O Preacher A sellfie is “an image of oneself taken by oneself using oneself’s digital camera especially for posting on oneself’s social network.”  Okay, I inserted the last two oneself’s, not Merriam-Webster, to show (as if needed) the self nature of selfies.

old people taking selfies (8)

How counter to culture Jesus spoke!
“If anyone would come after me,
let him DENY HIMSELF . . . ” (Mark 8:34b). 

* * * * *

 It was a rough conversation for the disciples.  First, after Peter acknowledged Jesus as Messiah,  Jesus told them Messiah must suffer, be rejected and killed, then rise again.  Shocked, Peter rebuked Jesus.  Which leads to the second bump in the road—Jesus rebuked Peter, called him Satan, and chastised him for thinking like a mere man and not God.  Now comes the third bump in the conversation . . .

And calling the crowd to him with his disciples he said to them,
“If anyone would come after me,
let him deny himself
and take up his cross
and follow me” (8:34).

That’s death language.  “Cross” isn’t shining jewelry; it’s a rough, bloody frame for crucifying criminals.  Jesus will deny himself and take up his cross.  Therefore, anyone who would come after him must follow him by being willing to do the same.

Did Jesus mean anyone who would come after him?  It’s a critical question.  Was this requirement meant only for those first disciples and that crowd?  Look at the broad sweep of Jesus’ words . . .

“if ANYONE  would come after me . . .
For WHOEVER would save his life
will lose it,
but WHOEVER loses his life for my sake and the gospel’s will save it . . .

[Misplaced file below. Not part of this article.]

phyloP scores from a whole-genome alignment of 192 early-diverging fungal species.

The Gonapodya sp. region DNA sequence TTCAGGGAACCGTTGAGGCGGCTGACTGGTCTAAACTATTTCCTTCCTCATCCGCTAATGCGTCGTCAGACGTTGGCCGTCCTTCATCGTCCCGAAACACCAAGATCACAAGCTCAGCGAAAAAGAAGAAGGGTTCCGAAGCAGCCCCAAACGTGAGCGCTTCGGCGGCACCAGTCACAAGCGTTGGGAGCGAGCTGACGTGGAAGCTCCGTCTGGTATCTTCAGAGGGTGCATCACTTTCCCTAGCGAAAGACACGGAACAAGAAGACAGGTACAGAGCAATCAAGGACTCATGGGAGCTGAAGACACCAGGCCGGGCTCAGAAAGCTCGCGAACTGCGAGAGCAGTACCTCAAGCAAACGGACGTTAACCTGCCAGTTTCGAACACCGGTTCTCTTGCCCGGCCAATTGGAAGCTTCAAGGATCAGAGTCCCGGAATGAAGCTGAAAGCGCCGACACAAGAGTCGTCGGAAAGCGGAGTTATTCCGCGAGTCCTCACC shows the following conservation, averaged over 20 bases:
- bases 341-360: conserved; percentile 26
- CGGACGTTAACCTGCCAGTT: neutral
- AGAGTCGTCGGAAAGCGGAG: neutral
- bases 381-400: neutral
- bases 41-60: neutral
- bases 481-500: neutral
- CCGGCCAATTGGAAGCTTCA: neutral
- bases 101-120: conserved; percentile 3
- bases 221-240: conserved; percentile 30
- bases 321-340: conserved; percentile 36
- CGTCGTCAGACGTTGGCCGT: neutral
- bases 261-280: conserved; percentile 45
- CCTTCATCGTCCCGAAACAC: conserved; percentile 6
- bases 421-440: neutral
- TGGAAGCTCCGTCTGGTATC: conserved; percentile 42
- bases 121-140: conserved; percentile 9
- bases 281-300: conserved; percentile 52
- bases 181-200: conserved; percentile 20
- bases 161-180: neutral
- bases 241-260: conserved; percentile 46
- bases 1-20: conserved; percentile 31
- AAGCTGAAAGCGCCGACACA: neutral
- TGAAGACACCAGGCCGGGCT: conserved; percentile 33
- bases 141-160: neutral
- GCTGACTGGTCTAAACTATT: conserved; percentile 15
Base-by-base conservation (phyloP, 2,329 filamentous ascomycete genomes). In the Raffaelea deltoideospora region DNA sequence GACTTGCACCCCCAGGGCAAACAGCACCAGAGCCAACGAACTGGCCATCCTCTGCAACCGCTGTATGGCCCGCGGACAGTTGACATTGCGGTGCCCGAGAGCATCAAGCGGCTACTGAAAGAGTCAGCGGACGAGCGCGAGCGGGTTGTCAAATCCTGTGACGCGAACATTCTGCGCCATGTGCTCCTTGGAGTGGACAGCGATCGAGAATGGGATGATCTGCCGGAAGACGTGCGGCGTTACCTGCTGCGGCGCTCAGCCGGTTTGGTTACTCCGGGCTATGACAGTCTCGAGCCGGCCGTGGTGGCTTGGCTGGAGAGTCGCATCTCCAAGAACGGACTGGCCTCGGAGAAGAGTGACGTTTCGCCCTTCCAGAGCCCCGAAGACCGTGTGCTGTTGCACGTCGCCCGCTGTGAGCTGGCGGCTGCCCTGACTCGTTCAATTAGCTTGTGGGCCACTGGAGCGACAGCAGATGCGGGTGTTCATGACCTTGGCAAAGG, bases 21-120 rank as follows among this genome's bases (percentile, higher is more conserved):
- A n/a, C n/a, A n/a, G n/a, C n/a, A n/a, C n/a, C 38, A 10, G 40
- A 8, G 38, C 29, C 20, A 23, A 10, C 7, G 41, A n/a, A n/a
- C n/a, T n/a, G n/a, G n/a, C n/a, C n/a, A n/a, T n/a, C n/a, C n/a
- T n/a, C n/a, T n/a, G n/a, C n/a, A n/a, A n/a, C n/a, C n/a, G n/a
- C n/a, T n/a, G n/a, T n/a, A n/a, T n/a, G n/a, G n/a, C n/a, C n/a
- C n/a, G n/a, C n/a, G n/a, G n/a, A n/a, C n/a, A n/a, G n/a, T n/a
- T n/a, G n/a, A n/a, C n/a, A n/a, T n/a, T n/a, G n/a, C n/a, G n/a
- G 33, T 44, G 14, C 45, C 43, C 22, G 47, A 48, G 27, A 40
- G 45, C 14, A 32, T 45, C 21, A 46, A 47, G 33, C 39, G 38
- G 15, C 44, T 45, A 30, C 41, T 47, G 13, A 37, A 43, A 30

For WHOEVER is ashamed of me and my word
in this adulterous and sinful generation . . . “

“Anyone” and “whoever” mean “anyone” and “whoever”.  The apostles’ martyr-deaths help confirm it.  So do the martyr-deaths of persecuted Jesus-followers in the world today.  Here’s an example of a woman named Asmita on the 8thirty8 Facebook website (https://www.facebook.com/8thirty8) . . .

A Hindu mob forced her husband, Pastor Digal, to convert to Hinduism or die. When he refused, they buried him in a muddy pit up to his neck for two full days, leaving only his head exposed. At one point Digal asked for water, and one of his captors urinated into his mouth. On the third day, they took him out and asked ‘Are you willing to convert?’ and every time he said no. In response, they cut off each of his limbs, one by one.

“My husband gave his life for the Lord. It’s caused me great problems for my earthly life, but in spite of everything, I won’t deny Jesus Christ, and my children will grow up knowing him!”

Asmita is one of five Christian widows whose husbands were murdered for Christ in Bhubaneswar, India.

And Jesus meant ANYONE.

What does that imply about how we invite people to “accept Jesus”?  You’ve heard it.  “Bow your heads.  Close your eyes.  No one looking around.  If you want to accept Jesus, just slip your hand up.  No one’s looking.  I see those hands.  Now, if you raised your hand, repeat this prayer after me.  In fact, let’s have everyone repeat it (so no one gets embarrassed). ‘Dear Lord Jesus, I know that I am a sinner, and I ask for Your forgiveness. I believe You died for my sins and rose from the dead. I turn from my sins and invite You to come into my heart and life. I want to trust and follow You as my Lord and Savior. In Your Name.  Amen.'”